## Oh no! Alligators!

One of my great joys on visiting Berkeley was to meet Bret Victor, of Magic Ink fame. I mentioned to him that I had been working with a student on a visual lambda calculus, in part because I wanted a way to explain lambda calculus to my eight-year old daughter and son. He responded with a game involving alligators and their eggs, such a clever morphing of lambda calculus that it wasn't until I reached the end that I realized exactly what was going on.

So far, I've had a chance to show it to my daughter, who managed to successfully solve the problem at the end. She guessed a definition of 'not', and then applied 'not' to 'true' and checked that the result is 'false'. But she was most interested in drawing pictures of alligators! I expect it would be more fun to use if there was software that implemented the game.

Bret also pointed to David Keenan's graphical lambda calculus, based on Raymond Smullyan's "To Mock a Mockingbird".

I loved the alligator game!

From http://bntr.livejournal.com/13102.html

Lambda-cartoons (animated gifs):

fst(e1,e2) = e1
http://ljplus.ru/img/b/n/bntr/lambda_fst.gif

mul 2 3 = 6 (Brilliant!)
http://ljplus.ru/img/b/n/bntr/lambda_mul.gif

Hi, my name is Micah Sittig and I'm a middle school math teacher. I'm thinking of giving the alligators to our math club as a fun activity, but I'm running into trouble even just doing the puzzle given at the end of the "Alligator Eggs!" instructions.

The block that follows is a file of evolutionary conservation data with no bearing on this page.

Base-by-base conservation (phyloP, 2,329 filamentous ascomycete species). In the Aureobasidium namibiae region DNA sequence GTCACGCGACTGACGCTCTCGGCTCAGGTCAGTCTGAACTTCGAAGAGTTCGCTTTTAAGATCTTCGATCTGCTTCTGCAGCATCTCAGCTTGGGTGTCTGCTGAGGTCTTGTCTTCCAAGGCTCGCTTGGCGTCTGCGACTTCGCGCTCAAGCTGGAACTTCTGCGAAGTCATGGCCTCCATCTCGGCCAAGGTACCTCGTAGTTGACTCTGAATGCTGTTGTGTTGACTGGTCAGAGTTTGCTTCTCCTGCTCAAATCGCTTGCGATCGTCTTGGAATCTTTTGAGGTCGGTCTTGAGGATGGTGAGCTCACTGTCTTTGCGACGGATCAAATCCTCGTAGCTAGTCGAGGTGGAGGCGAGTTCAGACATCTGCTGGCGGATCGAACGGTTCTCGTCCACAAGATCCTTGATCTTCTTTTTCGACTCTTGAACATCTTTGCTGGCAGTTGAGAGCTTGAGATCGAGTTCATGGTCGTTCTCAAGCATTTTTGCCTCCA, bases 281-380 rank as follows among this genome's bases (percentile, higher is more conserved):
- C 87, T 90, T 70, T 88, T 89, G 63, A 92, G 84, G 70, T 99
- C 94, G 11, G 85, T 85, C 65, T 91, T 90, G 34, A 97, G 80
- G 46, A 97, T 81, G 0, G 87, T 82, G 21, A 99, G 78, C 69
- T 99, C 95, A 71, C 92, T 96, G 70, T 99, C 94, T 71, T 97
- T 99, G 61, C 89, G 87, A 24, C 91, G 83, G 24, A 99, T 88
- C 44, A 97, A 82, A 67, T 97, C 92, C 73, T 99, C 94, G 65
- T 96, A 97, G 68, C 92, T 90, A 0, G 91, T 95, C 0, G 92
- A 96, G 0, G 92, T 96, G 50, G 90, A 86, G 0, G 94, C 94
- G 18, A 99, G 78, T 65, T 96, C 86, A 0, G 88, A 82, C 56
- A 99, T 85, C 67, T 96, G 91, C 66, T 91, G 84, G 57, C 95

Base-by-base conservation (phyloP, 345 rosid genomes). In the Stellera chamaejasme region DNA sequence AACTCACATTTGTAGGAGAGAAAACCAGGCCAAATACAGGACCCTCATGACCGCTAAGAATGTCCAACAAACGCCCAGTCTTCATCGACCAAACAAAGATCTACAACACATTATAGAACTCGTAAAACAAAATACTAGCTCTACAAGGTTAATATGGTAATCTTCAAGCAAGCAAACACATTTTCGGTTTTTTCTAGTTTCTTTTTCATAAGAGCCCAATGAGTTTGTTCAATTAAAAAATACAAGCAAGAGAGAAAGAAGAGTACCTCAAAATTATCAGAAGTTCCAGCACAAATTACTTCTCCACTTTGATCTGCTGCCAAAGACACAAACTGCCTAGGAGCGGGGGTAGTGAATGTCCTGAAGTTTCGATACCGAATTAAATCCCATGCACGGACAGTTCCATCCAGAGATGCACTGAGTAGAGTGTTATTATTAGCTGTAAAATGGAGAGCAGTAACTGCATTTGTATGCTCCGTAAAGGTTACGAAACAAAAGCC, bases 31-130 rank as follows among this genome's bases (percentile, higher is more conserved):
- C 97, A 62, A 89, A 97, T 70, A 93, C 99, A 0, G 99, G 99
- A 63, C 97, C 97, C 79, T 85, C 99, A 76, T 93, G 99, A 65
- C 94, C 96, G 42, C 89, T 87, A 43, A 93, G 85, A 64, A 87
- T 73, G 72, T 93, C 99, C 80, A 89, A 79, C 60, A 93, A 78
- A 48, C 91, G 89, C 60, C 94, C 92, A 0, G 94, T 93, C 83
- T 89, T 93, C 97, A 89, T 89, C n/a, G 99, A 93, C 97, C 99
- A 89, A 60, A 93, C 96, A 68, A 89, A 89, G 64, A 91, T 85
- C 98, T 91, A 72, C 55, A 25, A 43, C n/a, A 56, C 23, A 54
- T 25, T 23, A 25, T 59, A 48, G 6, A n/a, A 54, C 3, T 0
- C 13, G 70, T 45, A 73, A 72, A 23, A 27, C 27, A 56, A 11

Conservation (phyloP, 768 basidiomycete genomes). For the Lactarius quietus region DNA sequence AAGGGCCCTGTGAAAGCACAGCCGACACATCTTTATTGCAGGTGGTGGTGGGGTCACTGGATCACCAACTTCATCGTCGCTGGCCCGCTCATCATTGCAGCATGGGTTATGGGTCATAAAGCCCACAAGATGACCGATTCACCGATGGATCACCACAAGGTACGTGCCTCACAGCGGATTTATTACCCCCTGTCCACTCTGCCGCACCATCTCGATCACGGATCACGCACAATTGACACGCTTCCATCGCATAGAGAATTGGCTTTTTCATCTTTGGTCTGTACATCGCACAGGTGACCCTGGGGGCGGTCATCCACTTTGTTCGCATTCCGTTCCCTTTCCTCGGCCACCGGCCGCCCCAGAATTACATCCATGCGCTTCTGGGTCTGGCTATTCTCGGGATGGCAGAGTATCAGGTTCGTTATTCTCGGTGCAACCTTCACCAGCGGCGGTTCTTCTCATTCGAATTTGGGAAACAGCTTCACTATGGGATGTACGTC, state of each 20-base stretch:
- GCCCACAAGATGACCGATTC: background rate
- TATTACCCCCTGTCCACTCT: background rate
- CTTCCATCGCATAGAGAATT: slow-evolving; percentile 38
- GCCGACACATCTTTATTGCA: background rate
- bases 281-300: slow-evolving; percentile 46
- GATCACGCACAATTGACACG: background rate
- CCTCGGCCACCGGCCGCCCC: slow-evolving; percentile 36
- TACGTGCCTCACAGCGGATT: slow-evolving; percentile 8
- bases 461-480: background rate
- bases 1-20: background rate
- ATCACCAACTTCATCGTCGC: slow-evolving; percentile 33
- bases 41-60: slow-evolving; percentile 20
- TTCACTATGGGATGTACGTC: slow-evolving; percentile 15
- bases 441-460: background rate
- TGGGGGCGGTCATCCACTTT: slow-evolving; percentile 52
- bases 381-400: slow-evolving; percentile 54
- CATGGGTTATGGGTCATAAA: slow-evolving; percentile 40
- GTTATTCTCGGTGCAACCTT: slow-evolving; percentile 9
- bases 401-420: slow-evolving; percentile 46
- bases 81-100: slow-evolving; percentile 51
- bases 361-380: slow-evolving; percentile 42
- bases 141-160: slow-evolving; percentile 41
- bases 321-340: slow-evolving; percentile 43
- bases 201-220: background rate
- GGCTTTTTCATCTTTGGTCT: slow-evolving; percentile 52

In trying to have NOT eat TRUE, I'm finding that an egg-less alligator will try to eat another family. When he eats the family, where do they go? (The problem stems from TRUE, FALSE, and the two lower families in NOT having two colored alligators protecting only one egg.)

Any clues? I know nothing about lambda calculus except that my EE friends at Caltech used it a lot learning Lisp in CS 20. Thanks.

Micah,

When an alligator without an egg of its color eats another family, the other family and the alligator that ate them are all dead. Its like constant function. Same result no matter what it eats.

Here is one more visual notation for lambda calculus: